In the present case, however, the reason for the dismissal given in good faith by the decision-maker turned out to have been bogus.
If a person in the hierarchy of responsibility above the employee (in the present case, the employee’s line manager) determined that, for reason A (in the present case, the making of protected disclosures), the employee should be dismissed but that reason A should be hidden behind an invented reason B which the decision-maker adopted (in the present case, inadequate performance), it was the court’s duty to penetrate through the invention rather than to allow it also to infect its own determination.
If limited to a person placed by the employer in the hierarchy of responsibility above the employee, there was no conceptual difficulty about attributing to the employer that person’s state of mind rather than that of the deceived decision-maker.
There was no need to remit to the tribunal an issue whether, upon the proper attribution to the company of the line manager’s state of mind, the reason for the employee’s dismissal was that she had made the protected disclosures. Although the tribunal had considered it necessary to address the state of mind only of the decision- maker, it had made findings determinative of that issue in favour of the employee.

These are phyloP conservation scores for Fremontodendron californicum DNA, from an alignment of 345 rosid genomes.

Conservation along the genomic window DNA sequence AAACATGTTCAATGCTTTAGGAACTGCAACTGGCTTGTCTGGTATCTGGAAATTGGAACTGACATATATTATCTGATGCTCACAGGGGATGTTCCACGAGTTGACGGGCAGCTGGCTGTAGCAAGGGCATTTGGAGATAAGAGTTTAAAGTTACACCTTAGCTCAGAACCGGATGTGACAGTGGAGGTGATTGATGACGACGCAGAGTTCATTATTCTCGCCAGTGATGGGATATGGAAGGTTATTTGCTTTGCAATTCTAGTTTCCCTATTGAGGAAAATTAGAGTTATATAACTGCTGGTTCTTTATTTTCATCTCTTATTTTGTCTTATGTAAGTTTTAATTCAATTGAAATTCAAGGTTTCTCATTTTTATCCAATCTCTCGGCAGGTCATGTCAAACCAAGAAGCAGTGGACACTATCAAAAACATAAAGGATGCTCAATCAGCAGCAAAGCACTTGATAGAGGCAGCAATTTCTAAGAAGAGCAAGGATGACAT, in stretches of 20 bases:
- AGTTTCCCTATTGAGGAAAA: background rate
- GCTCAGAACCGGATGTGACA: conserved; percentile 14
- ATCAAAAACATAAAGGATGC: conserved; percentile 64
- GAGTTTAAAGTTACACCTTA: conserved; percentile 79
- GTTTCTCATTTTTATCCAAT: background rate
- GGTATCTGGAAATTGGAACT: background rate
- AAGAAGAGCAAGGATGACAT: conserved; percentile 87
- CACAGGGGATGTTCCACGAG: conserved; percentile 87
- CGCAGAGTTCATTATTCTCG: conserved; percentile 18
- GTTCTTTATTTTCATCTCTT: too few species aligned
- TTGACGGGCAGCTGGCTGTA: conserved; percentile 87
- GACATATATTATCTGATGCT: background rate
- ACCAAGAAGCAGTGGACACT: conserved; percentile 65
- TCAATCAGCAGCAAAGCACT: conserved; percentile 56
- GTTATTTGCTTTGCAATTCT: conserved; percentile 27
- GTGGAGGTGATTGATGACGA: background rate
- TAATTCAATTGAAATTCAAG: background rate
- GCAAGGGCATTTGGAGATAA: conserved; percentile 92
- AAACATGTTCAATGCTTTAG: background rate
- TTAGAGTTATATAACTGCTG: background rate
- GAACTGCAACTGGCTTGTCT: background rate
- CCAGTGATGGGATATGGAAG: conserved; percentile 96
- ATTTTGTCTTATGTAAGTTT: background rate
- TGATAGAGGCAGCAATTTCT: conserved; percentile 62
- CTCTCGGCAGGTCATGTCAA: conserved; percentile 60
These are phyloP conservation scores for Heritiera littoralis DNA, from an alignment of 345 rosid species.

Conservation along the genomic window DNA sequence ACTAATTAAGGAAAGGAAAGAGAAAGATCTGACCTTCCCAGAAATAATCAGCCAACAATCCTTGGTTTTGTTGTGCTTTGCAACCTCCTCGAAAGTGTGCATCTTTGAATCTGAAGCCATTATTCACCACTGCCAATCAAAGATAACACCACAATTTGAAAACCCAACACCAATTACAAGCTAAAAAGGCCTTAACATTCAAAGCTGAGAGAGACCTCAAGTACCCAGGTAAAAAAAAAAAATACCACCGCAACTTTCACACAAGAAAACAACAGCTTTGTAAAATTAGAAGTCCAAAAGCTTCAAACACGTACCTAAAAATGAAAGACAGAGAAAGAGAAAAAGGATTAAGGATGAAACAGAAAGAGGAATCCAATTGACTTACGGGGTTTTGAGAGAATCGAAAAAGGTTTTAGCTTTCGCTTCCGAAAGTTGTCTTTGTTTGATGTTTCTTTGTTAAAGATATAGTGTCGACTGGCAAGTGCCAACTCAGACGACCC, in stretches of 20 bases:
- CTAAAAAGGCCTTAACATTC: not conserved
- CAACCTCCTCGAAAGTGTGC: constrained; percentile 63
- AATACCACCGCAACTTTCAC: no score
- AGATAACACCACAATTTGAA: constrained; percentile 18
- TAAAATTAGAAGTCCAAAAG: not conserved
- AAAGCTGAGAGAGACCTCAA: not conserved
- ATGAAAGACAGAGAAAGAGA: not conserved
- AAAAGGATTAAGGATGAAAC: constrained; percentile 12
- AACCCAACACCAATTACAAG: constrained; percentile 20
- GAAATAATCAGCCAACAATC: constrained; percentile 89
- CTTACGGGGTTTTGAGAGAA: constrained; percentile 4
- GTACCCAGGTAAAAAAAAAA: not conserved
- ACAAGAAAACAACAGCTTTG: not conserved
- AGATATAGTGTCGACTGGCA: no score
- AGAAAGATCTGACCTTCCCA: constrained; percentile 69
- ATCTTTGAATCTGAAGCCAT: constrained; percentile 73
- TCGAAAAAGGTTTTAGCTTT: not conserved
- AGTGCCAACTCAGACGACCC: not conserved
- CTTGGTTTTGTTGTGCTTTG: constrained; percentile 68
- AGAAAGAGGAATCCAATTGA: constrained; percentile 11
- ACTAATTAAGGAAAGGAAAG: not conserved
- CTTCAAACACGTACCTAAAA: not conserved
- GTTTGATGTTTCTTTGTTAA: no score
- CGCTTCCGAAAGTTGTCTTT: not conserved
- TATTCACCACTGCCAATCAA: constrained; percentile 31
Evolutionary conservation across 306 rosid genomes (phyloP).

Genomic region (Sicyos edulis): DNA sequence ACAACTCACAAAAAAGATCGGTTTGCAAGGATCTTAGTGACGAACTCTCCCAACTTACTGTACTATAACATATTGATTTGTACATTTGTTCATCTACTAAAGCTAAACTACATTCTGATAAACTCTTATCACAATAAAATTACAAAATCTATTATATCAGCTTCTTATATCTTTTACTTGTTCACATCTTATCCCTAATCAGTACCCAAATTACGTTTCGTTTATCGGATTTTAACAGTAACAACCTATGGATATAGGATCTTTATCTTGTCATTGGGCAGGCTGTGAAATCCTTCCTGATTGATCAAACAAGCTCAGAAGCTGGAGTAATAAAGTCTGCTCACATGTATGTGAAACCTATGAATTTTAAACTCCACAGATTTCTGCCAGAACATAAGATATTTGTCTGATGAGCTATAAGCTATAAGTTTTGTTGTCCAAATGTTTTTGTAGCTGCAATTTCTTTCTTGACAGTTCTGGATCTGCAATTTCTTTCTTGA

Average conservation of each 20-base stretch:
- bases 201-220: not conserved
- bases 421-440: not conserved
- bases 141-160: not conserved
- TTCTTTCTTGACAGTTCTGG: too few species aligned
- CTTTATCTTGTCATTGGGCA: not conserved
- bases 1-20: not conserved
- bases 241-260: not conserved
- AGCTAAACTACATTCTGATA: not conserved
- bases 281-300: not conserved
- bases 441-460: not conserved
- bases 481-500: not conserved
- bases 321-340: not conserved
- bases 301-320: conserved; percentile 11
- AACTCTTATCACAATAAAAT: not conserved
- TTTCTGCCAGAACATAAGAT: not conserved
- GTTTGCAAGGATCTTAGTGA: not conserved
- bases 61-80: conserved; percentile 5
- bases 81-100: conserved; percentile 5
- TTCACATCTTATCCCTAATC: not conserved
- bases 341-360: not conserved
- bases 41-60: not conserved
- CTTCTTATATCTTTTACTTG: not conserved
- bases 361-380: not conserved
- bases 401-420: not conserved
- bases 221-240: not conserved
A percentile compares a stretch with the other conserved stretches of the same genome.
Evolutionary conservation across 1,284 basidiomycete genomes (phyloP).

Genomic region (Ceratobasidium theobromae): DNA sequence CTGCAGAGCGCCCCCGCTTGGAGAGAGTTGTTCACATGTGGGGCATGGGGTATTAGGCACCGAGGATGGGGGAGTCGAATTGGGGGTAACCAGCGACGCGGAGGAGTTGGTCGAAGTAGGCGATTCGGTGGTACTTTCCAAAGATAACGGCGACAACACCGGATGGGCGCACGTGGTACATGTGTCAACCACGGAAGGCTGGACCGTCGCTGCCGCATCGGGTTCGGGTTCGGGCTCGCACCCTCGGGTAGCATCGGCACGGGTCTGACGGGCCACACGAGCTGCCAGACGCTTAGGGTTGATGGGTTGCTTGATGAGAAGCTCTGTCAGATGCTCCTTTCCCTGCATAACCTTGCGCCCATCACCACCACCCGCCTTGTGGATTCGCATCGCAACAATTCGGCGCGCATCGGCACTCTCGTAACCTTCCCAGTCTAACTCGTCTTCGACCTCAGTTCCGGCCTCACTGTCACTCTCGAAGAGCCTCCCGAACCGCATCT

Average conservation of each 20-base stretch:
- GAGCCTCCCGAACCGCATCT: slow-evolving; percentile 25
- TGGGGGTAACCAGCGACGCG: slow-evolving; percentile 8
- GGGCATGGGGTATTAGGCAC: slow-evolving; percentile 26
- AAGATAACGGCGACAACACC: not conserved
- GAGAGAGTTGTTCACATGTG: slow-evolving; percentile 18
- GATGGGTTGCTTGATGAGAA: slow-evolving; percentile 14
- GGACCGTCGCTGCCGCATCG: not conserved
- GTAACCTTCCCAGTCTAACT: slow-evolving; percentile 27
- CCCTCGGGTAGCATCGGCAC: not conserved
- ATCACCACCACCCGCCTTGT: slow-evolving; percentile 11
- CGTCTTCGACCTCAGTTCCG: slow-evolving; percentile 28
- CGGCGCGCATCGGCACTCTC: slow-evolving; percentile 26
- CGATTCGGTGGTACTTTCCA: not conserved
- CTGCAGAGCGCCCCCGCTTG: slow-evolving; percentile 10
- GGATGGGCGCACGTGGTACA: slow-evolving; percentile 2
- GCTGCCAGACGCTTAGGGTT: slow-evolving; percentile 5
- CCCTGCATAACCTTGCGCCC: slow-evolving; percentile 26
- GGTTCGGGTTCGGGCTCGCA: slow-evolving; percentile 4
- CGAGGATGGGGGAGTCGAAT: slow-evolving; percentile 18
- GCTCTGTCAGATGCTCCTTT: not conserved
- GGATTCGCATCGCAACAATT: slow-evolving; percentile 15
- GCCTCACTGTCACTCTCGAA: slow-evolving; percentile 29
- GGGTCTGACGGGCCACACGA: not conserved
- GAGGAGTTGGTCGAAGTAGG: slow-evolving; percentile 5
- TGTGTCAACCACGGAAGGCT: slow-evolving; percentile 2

The answer to the question of law was therefore that, if a person in the hierarchy of responsibility above the employee determined that she should be dismissed for a reason but hid it behind an invented reason which the decision- maker adopted, the reason for the dismissal was the hidden reason rather than the invented reason.
Solicitors: Rainer Hughes, Shenfield; Weightmans LLP, Liverpool.